Field books are fascinating. The sheer variety of content and formats can be dizzying. The Smithsonian has field books that document field work on every continent. They not only document natural history but sometimes include personal insights on contemporary events. I would also say that field books suffer from the same problem as archival materials in general. Like most archive collections, users may not initially know what to expect in terms of the kind of information a field book might contain, so users have a difficult time anticipating what they might find useful.
Over the years I’ve seen multiple articles written by archivists about how challenging a visit to an archive can be for a first time user. First time users may be very experienced at research. It’s not uncommon for them to be working on advanced degrees. However their research experience may be limited to utilizing secondary sources like books and journals found in a library or now ever-present on Google.
Archival materials vary dramatically in content and format, and each collection has its own structure. Users may ask what kind of information they can find in an archival collection. The answer is: it depends on the collection creator. All the papers, photographs, emails, even text messages a creator made during a lifetime could end up being housed in an archive collection. That’s a lot of varied and possibly important, unique information. Field documentation can be just as varied in content and format.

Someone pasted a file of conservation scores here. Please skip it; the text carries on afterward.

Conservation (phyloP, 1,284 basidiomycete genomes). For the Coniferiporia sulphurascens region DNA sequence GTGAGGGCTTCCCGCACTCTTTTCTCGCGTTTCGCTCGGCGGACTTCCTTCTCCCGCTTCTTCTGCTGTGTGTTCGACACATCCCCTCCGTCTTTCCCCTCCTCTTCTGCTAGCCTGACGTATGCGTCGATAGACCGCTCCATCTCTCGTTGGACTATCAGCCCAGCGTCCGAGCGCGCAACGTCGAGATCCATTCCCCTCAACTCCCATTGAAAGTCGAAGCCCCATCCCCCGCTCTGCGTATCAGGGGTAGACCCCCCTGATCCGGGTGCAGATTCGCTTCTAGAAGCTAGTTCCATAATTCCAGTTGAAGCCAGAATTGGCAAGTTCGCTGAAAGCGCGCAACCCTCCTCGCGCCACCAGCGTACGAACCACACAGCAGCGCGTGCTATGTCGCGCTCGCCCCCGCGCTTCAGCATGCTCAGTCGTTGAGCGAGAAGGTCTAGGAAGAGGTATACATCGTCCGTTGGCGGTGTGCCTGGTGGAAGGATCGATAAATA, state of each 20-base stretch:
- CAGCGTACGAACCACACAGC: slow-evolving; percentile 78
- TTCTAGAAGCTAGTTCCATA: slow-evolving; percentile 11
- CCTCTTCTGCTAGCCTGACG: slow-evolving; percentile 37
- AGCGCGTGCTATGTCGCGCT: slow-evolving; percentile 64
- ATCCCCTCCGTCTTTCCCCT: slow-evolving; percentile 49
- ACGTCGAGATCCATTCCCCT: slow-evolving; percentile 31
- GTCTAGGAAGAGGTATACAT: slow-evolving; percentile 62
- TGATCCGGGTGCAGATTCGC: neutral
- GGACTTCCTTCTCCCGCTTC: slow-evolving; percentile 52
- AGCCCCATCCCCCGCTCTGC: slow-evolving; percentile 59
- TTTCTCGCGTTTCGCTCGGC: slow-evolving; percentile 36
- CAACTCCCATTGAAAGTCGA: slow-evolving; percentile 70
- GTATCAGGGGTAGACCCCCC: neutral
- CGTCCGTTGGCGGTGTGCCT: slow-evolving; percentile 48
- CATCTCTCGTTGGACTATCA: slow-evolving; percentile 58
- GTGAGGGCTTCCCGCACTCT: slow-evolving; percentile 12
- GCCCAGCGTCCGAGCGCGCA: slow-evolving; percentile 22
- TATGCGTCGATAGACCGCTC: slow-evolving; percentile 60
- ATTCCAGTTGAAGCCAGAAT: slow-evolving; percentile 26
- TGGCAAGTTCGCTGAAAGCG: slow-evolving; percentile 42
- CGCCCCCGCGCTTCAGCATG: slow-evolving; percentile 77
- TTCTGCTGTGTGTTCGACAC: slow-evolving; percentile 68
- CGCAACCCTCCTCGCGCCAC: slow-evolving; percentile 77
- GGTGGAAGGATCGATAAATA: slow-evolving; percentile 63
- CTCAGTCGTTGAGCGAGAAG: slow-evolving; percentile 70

So back to my original question: what do you do with a field book?
- Clarify the history of a specimen. A specimen tag may list location information like state or country. The field journal may provide specific details about the specimen when it was alive, and the location/environment where it was collected like nearby rivers, elevation, or the day’s temperature. These additional details can be of use to contemporary methods of scientific study. The ability to revisit the first recording of details about a specimen can be important, especially in cases like the Olinguito. Scientists recently determined it to be a previously unidentified species through research using resources like DNA, natural history specimens, and field documentation .
- Resurvey a site. Field books from a survey can be imperative when resurveying an area. Knowing exactly how and where the collectors were means that the current collector can accurately duplicate the collecting methods and thus make it possible to compare results. Check out the Grinnell Resurvey.
- Information for datamining. Field book information can also be used and aggregated to answer questions unrelated to the original specimen collecting. For instance, many places in the world did not have organized efforts to record local temperatures until the nineteenth and twentieth century. Projects liked Old Weather collect temperature data recorded in logbooks, diaries, etc. and create banks of temperature data.
We often write about the great stories and surprising finds in the field books, but at the heart of it, these documents hold a wealth of information, waiting to be used. The more accessible we make the information, the more ways people will find to use it. Have you used field books in your research? If so, let us know in the comments!